1. They allow the soil to warm up faster, making it possible to plant earlier in the season.

     2. They encourage better drainage. This is especially important during our soggy springs. A raised bed will dry out when all the soil around it is muddy. Again, this makes it possible to plant earlier in the season.

     3. Finally, raised beds discourage human and pet traffic from the areas in which your plants are trying to get started.

     Raised beds can be built in an infinite variety of shapes,sizes, and materials. I will deal only with the simplest and most utilitarian today.

This set of packed-earth raised beds owes its avant-garde look
 to the fact that we had a heavy rain shortly after it was built. 

     The simplest beds are made with nothing more than a shovel. You can mark out your beds and paths with string. Then you dig out on the path side of the string and dump each shovelful on the bed side of the string. Rake the paths smooth and tamp the top and sides of the beds, and you are done.

     A more permanent and attractive alternative is a bed made of wood -- preferably rot-resistant cedar or redwood. The new pressure treated pine, called AC2, claims to be suitable for raised beds, but I would prefer not to use it around fruit or vegetables.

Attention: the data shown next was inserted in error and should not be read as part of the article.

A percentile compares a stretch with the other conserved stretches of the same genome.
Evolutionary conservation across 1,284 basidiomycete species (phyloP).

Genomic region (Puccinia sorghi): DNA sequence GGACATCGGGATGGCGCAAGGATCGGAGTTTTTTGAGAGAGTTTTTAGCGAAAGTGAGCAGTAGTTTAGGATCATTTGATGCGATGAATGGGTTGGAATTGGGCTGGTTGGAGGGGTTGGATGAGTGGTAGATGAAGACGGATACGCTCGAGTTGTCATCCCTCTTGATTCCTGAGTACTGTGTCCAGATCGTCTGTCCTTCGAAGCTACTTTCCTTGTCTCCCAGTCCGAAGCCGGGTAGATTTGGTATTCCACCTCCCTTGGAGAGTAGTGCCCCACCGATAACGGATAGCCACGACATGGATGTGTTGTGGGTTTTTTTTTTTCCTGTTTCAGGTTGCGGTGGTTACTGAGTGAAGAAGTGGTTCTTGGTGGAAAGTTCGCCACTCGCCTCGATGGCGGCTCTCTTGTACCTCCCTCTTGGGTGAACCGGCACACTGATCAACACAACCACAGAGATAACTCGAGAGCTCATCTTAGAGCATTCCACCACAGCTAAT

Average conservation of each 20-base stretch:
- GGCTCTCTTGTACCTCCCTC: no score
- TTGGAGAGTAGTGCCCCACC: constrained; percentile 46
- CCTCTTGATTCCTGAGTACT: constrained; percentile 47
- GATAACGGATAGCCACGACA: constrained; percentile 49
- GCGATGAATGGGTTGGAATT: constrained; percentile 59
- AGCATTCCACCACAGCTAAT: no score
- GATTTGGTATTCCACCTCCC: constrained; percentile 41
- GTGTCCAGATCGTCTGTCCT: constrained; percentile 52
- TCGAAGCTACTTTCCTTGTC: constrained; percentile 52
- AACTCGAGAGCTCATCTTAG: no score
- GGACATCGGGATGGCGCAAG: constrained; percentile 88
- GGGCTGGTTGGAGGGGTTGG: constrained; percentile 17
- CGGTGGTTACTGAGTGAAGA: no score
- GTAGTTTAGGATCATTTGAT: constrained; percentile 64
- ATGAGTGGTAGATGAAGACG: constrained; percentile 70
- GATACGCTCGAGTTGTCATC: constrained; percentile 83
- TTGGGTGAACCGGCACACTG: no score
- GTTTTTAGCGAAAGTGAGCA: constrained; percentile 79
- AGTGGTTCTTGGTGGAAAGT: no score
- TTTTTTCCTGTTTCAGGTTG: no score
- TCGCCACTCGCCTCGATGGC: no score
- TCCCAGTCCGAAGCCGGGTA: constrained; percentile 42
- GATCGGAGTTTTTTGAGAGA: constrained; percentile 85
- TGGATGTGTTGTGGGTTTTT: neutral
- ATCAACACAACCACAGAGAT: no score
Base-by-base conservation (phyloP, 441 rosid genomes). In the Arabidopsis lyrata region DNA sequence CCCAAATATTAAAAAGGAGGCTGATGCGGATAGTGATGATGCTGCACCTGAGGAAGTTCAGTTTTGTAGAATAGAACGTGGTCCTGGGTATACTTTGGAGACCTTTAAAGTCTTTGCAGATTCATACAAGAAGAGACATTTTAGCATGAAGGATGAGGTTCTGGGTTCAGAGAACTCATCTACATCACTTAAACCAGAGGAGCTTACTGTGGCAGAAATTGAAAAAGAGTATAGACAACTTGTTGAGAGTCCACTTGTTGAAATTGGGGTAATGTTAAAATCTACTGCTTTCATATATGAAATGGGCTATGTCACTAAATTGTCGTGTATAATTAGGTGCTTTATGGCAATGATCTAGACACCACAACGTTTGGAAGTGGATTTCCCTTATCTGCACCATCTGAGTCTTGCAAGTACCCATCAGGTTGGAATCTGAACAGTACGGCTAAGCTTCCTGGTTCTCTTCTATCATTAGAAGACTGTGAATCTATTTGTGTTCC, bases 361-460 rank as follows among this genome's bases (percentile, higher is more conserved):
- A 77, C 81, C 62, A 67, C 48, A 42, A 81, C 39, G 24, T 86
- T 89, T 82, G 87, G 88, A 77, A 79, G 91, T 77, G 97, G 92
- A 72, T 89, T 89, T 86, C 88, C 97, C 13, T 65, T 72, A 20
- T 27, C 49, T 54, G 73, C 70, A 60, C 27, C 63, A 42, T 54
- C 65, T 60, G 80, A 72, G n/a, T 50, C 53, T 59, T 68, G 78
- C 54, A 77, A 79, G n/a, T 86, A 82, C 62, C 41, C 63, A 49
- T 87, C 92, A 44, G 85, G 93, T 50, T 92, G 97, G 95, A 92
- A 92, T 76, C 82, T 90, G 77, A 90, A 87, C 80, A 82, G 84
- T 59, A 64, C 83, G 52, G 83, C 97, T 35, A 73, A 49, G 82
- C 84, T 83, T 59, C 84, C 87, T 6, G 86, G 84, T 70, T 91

You should give the dimensions of your beds some thought before rushing out to buy lumber. First and foremost, you should be able to reach every part of your bed easily from "outside the box".  (That is, you should not build beds like the ones in the first photo.)  Beds can be 8-10 feet long, but should be only 3-4 feet wide, and less than that if you can only reach in from one side. Better two narrow beds than one large one. Paths between beds should be 2 to 2 1/2 feet wide --or wider than  your garden cart or wheelchair. The beds can be 8 inches to 16 inches high or higher. Higher beds require more wood and more soil, but they also provide a better barrier to pets and make the beds more accessible to those of us whose joints are getting a bit creaky.

     For now, I am going to put my creaky joints to work on the latest snow.